Palaung
De'ang
Flag of the Palaung people.svg
Palaung Woman Kalaw Shan Myanmar.jpg
A Ta'ang tribal woman near Kalaw, Shan State, Burma
Total population
557,000 (est.)
Regions with significant populations
Burma, smaller populations in Yunnan, China and Thailand
Languages
Ta'ang
Religion
Theravada Buddhism
A Burmese depiction of the Palaung in the early 1900s.
A Burmese depiction of the Palaung in the early 1900s.

The Palaung (Burmese: ပလောင် လူမျိုး [pəlàʊɰ̃ lùmjó]; Thai: ปะหล่อง, also written as Benglong Palong) or Ta'ang are a Mon–Khmer ethnic minority found in Shan State of Burma, Yunnan Province of China and Northern Thailand. In China, they are referred to as the De'ang (Chinese: ; pinyin: Déángzú also spelt Deang) people.

They live mainly in the northern parts of Shan State in the Pa Laung Self-Administered Zone, with the capital at Namhsan.

The Ta'ang (Palaung) State Liberation Army, the armed wing of the Palaung ethnic group, began fighting against the Burmese military in 1963. It entered a cease-fire agreement with the central government in April 1991, but is currently continuing the insurgency.[1] Both the government and the rebel armies have derived benefit from poppy cultivation, which has caused serious drug addiction among the local people.[2]

Groups

Palaung woman in British Burma.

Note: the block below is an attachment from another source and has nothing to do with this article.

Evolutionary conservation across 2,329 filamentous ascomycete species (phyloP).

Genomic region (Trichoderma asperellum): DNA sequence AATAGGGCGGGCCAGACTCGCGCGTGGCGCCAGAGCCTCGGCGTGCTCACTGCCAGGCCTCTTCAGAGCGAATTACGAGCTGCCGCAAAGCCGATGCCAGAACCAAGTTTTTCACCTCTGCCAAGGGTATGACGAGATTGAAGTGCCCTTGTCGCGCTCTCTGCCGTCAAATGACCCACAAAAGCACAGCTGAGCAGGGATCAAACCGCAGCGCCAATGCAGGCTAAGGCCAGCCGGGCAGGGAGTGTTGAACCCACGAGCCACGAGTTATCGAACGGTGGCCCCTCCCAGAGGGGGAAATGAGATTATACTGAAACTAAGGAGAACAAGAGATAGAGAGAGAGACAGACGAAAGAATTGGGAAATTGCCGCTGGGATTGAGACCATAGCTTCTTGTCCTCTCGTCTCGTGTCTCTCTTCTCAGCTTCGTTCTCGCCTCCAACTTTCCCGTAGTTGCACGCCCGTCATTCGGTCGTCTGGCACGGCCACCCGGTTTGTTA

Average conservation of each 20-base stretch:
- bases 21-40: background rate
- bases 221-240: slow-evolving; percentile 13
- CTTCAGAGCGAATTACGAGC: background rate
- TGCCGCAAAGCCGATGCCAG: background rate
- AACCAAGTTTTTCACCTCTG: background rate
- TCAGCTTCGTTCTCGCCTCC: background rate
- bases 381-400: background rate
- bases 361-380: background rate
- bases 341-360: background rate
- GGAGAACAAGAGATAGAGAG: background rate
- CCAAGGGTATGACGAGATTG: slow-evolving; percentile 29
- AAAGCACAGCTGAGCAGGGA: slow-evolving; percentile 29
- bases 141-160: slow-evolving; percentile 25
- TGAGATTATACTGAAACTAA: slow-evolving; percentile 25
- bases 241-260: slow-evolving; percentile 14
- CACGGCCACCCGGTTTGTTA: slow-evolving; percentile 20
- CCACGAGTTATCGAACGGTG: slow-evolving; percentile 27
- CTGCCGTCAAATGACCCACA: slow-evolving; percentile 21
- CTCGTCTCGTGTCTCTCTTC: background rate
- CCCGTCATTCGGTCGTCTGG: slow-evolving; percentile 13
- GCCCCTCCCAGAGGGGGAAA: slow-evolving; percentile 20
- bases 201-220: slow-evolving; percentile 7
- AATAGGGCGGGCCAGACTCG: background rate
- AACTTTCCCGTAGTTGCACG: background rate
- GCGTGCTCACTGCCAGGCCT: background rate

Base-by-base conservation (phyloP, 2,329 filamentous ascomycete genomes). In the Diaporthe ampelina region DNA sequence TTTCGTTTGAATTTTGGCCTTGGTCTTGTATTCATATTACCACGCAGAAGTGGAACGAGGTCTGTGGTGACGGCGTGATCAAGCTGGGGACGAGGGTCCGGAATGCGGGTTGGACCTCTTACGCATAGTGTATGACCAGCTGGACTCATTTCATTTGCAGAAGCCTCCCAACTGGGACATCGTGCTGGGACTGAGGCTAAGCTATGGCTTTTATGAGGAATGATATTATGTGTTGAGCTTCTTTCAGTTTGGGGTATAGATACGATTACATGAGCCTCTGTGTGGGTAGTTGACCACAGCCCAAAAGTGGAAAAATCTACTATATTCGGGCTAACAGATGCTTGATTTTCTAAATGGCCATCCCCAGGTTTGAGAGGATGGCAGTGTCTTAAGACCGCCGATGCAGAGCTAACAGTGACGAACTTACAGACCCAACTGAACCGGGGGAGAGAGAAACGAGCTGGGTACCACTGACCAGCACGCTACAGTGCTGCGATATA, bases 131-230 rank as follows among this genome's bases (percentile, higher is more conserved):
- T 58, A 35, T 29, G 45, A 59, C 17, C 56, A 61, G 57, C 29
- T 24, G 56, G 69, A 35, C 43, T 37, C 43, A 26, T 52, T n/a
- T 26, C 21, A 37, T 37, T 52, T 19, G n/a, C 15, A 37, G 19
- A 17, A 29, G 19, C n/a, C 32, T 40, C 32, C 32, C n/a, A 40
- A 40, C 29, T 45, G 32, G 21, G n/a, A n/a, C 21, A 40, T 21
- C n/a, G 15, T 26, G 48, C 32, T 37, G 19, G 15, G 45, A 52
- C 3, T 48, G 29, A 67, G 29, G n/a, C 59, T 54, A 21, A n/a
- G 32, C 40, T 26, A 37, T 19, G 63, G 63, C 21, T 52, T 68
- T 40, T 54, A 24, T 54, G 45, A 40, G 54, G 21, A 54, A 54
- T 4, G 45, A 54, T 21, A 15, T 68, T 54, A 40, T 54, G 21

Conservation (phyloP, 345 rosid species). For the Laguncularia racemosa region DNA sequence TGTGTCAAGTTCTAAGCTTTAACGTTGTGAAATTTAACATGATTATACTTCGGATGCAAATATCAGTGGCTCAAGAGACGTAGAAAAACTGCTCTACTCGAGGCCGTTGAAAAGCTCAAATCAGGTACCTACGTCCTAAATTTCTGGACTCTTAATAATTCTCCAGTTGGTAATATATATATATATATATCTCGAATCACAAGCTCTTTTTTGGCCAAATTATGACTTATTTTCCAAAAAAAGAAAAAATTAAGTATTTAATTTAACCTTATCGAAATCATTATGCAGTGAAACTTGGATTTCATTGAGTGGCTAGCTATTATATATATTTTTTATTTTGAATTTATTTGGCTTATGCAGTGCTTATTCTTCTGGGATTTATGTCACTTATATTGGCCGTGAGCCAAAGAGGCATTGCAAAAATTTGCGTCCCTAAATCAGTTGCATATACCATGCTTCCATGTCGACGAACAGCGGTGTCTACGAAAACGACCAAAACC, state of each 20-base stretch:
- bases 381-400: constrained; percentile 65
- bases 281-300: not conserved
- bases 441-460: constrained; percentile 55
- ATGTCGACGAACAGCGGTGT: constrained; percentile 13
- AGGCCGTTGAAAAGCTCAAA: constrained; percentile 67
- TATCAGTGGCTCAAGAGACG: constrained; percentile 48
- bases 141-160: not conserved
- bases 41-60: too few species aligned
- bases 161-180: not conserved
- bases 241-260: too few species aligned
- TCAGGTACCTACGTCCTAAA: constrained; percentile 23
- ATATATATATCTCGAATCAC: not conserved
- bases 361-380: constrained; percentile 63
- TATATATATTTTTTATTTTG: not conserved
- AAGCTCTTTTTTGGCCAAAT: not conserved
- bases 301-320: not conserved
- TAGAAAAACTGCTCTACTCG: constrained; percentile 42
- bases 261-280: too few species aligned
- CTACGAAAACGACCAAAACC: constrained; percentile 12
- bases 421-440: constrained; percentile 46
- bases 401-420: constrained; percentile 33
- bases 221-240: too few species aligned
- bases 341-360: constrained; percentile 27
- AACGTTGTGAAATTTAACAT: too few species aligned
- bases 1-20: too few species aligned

Palaung woman in British Burma.

There are three main subgroups of Ta'ang: the Palé, Shwe and Rumai.[3]

The Chinese government groups together the Palé, Riang, Rumai and Shwe peoples as the De'ang ethnic nationality. The group also includes the Danau (Danaw) who may no longer have a separate identity from the Palé.

Language

Main article: Palaung language

There are three main principal Palaung languages.

Distribution

In China, the De'ang are found in the following villages of Zhenkang County and Gengma County.[4] In China, they are known as the Laopulao 牢普劳; there are 6 other De'ang groups located in Burma.[4]

Religion

Most Ta'ang are adherents of Theravada Buddhism and Buddhist temples can be found in most of their towns. Buddhism is present in all of the daily activities of this ethnic group. At the age of ten, many children are sent to the monasteries, primarily for education. Most of them return to lay life in later years.

The Riang are the only one of the four groups who have never converted to Buddhism. The majority of the Riang are animists.

See also

Further reading

Gallery

References

  1. ^ Ta’ang army suspends talks with govt as clashes continue
  2. ^ Turning a new leaf? Ethnic rebels along Myanmar's rugged frontier help eradicate poppy fields
  3. ^ Ta'ang = The Peoples of the World Foundation
  4. ^ a b 中国少数民族社会历史调查资料丛刊》修订编辑委员会. 2009. 德昂族社会历史调查, p.94. Beijing: Minzu Chubanshe.